slider IMS technology

Ion mobility spectrometry – how does it work

The ion mobility spectrometry (IMS) is a powerful analytical technique based on ion molecular interactions in homogenous electric field. The main advantages of this technique are: compact design, high sensitivity (ppb-ppt level), fast response (ms range), operation in atmospheric pressure and ability to separate isomeric compounds. Traditionally the IMS instruments consist of three major parts: ionization region, reaction region and drift tube. The schematic view of ion mobility spectrometer is shown in figure 1.

Figure 1. Schematic view of ion mobility spectrometry

Ionization Region – Ionization Sources

In ionization region of IMS the formation of reactant ions (RI) occurs. The formation of RI in ion mobility spectrometry is closely related to the type of ionization source used in the instrument. The traditional and most common ionization sources for IMS are radioactive sources, especially Ni63. This ionization source is stable, has a long lifetime and does not require an additional power supply. The main drawback of this source is its radioactivity and the restrictions related to it. The RI ions generated from such type of ionization sources are O2-.(H2O)n in negative polarity and H+.(H2O)n in positive polarity.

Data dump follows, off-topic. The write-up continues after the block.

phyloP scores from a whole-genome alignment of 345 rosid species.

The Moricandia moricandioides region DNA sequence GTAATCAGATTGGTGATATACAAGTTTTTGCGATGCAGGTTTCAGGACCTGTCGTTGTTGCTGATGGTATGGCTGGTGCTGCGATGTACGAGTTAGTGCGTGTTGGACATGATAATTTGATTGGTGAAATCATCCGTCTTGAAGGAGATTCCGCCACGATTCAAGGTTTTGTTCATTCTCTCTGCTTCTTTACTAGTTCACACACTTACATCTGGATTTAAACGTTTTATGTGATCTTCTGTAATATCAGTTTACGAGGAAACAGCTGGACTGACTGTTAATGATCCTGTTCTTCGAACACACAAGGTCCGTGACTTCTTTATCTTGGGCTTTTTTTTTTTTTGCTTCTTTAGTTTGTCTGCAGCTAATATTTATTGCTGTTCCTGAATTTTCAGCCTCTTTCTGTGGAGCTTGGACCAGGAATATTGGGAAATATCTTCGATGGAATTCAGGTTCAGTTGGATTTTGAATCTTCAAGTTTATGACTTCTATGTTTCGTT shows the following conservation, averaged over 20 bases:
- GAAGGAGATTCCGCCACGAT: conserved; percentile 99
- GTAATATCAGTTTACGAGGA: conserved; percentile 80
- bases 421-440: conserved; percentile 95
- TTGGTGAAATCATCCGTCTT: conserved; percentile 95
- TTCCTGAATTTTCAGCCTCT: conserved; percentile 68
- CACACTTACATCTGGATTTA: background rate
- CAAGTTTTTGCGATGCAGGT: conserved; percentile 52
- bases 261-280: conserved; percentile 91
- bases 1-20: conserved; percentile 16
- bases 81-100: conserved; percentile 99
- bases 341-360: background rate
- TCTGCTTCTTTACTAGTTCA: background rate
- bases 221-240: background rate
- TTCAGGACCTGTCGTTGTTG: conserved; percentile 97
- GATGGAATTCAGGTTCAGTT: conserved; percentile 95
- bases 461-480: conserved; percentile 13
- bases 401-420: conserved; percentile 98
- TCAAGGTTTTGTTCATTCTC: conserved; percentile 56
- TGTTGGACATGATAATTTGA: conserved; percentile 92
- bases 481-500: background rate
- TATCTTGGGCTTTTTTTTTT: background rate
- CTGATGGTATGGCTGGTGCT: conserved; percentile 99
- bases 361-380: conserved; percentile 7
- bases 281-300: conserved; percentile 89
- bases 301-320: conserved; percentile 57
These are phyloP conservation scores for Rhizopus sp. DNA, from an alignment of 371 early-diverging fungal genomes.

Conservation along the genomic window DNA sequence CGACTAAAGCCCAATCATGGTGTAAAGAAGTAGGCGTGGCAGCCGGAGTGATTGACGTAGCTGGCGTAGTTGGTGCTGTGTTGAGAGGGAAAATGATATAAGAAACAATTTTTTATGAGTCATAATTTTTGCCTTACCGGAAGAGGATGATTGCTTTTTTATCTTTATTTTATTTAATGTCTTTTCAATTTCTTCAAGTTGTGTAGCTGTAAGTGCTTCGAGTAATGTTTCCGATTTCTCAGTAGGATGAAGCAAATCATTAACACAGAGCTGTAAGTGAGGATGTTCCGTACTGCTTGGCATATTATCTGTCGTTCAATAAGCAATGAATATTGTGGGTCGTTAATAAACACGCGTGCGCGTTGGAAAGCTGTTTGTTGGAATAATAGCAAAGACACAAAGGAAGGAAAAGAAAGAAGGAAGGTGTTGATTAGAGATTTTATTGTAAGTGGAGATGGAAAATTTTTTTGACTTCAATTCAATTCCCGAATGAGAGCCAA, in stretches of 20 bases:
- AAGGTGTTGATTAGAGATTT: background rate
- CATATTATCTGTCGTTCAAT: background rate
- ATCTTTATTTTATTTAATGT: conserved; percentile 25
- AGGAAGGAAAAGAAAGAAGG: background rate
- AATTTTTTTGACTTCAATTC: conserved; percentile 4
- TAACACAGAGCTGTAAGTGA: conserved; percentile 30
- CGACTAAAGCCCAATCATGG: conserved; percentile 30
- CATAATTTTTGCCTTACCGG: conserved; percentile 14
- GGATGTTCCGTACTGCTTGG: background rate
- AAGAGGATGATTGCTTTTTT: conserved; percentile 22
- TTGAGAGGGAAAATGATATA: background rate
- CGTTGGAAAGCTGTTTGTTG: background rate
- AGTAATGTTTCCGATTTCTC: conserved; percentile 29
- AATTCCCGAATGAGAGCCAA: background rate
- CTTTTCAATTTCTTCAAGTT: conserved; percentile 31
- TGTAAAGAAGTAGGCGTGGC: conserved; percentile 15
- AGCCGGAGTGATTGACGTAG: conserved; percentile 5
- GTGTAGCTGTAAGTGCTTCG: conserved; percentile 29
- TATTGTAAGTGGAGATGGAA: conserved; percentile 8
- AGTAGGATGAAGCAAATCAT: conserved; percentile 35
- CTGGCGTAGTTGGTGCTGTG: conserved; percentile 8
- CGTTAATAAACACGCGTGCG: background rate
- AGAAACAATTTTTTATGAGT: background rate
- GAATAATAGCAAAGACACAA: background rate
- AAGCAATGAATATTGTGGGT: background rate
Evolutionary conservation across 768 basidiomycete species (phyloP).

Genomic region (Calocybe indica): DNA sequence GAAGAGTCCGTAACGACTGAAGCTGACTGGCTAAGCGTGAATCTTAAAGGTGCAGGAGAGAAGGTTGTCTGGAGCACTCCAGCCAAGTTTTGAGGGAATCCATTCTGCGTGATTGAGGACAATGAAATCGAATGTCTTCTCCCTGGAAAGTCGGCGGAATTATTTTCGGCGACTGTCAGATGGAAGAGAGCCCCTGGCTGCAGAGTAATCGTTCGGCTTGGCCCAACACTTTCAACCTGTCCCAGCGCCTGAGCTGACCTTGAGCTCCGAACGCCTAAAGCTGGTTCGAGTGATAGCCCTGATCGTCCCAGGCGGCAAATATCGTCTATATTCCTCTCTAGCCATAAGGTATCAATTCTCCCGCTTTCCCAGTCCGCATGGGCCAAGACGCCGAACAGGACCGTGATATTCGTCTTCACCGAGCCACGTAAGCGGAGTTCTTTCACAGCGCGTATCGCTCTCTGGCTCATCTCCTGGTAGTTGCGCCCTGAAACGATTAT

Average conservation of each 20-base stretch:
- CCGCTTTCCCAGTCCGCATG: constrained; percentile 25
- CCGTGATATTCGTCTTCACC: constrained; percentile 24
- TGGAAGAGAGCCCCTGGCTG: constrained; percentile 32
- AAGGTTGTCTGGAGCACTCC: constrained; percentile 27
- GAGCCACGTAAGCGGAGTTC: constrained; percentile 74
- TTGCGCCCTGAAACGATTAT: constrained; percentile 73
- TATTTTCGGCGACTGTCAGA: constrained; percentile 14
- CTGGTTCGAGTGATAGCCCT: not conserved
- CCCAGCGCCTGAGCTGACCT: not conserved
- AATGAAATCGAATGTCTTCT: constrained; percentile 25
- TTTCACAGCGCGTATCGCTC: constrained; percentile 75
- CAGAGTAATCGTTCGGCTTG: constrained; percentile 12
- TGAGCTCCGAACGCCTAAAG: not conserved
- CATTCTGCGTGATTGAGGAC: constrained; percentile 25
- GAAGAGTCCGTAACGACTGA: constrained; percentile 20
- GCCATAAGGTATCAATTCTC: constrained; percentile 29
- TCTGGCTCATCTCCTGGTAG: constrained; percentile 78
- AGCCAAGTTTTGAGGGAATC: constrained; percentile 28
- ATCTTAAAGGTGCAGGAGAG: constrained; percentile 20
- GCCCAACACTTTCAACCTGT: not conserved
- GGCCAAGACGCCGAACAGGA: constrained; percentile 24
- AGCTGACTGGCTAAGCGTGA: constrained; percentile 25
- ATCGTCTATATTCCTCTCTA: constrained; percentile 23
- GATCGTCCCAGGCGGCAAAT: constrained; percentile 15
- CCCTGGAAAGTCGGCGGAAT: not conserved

In addition to radioactive ionization sources, there exist many others that have been successfully implemented for IMS such as corona discharge, glow discharges, low-temperature plasma ionization, atmospheric-pressure photoionization, pulsed electron sources, electro-spray ionization and secondary electro-spray ionization.

The ionization source used in IMS instruments developed by MaSaTECH is the corona discharge (CD). Compared to radioactive ionization sources offering CD up to 1 order higher signal yield. The higher signal generation is closely related to higher sensitivity and better signal to noise ratio. Another great advance of CD in comparison with all the other ionization sources is its ability to selectively generate RI. In positive polarity, corona discharge is able to generate H+.(H2O)n or NO+.(H2O)n reactant ions while in negative polarity generating CD O2-.(H2O)n or NO3- reactant ions. Due to different chemical ionization mechanisms of different reactant ions we are able to change the selectivity and the detection efficiency of IMS instrument.